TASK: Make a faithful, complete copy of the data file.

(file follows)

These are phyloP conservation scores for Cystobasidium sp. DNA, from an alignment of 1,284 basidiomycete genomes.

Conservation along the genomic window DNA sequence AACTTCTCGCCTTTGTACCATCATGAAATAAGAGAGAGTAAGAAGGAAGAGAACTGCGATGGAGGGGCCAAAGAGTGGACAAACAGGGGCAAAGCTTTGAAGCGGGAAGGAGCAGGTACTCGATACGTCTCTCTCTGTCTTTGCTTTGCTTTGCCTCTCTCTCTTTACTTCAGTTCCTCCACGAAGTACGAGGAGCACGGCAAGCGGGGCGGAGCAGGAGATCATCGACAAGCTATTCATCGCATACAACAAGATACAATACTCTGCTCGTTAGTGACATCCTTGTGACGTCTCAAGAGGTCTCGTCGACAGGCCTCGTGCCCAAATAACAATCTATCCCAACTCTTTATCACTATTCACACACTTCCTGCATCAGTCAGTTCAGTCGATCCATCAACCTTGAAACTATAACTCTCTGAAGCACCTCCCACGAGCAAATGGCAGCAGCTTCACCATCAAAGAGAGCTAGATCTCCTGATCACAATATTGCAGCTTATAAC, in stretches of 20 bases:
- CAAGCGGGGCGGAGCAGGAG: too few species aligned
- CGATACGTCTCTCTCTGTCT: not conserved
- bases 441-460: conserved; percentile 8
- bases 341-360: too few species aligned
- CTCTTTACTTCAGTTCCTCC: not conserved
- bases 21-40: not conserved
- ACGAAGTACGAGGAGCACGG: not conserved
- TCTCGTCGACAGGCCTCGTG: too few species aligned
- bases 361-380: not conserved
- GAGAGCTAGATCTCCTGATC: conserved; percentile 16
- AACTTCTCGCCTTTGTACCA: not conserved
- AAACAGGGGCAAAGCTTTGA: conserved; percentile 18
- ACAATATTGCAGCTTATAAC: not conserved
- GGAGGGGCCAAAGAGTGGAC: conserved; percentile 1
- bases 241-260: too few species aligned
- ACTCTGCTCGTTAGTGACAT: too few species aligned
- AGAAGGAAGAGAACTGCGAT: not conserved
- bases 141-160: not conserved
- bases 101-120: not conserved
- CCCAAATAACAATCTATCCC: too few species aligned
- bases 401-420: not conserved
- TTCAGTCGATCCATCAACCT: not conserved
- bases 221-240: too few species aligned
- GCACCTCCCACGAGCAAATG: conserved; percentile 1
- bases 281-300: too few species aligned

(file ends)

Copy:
These are phyloP conservation scores for Cystobasidium sp. DNA, from an alignment of 1,284 basidiomycete genomes.

Conservation along the genomic window DNA sequence AACTTCTCGCCTTTGTACCATCATGAAATAAGAGAGAGTAAGAAGGAAGAGAACTGCGATGGAGGGGCCAAAGAGTGGACAAACAGGGGCAAAGCTTTGAAGCGGGAAGGAGCAGGTACTCGATACGTCTCTCTCTGTCTTTGCTTTGCTTTGCCTCTCTCTCTTTACTTCAGTTCCTCCACGAAGTACGAGGAGCACGGCAAGCGGGGCGGAGCAGGAGATCATCGACAAGCTATTCATCGCATACAACAAGATACAATACTCTGCTCGTTAGTGACATCCTTGTGACGTCTCAAGAGGTCTCGTCGACAGGCCTCGTGCCCAAATAACAATCTATCCCAACTCTTTATCACTATTCACACACTTCCTGCATCAGTCAGTTCAGTCGATCCATCAACCTTGAAACTATAACTCTCTGAAGCACCTCCCACGAGCAAATGGCAGCAGCTTCACCATCAAAGAGAGCTAGATCTCCTGATCACAATATTGCAGCTTATAAC, in stretches of 20 bases:
- CAAGCGGGGCGGAGCAGGAG: too few species aligned
- CGATACGTCTCTCTCTGTCT: not conserved
- bases 441-460: conserved; percentile 8
- bases 341-360: too few species aligned
- CTCTTTACTTCAGTTCCTCC: not conserved
- bases 21-40: not conserved
- ACGAAGTACGAGGAGCACGG: not conserved
- TCTCGTCGACAGGCCTCGTG: too few species aligned
- bases 361-380: not conserved
- GAGAGCTAGATCTCCTGATC: conserved; percentile 16
- AACTTCTCGCCTTTGTACCA: not conserved
- AAACAGGGGCAAAGCTTTGA: conserved; percentile 18
- ACAATATTGCAGCTTATAAC: not conserved
- GGAGGGGCCAAAGAGTGGAC: conserved; percentile 1
- bases 241-260: too few species aligned
- ACTCTGCTCGTTAGTGACAT: too few species aligned
- AGAAGGAAGAGAACTGCGAT: not conserved
- bases 141-160: not conserved
- bases 101-120: not conserved
- CCCAAATAACAATCTATCCC: too few species aligned
- bases 401-420: not conserved
- TTCAGTCGATCCATCAACCT: not conserved
- bases 221-240: too few species aligned
- GCACCTCCCACGAGCAAATG: conserved; percentile 1
- bases 281-300: too few species aligned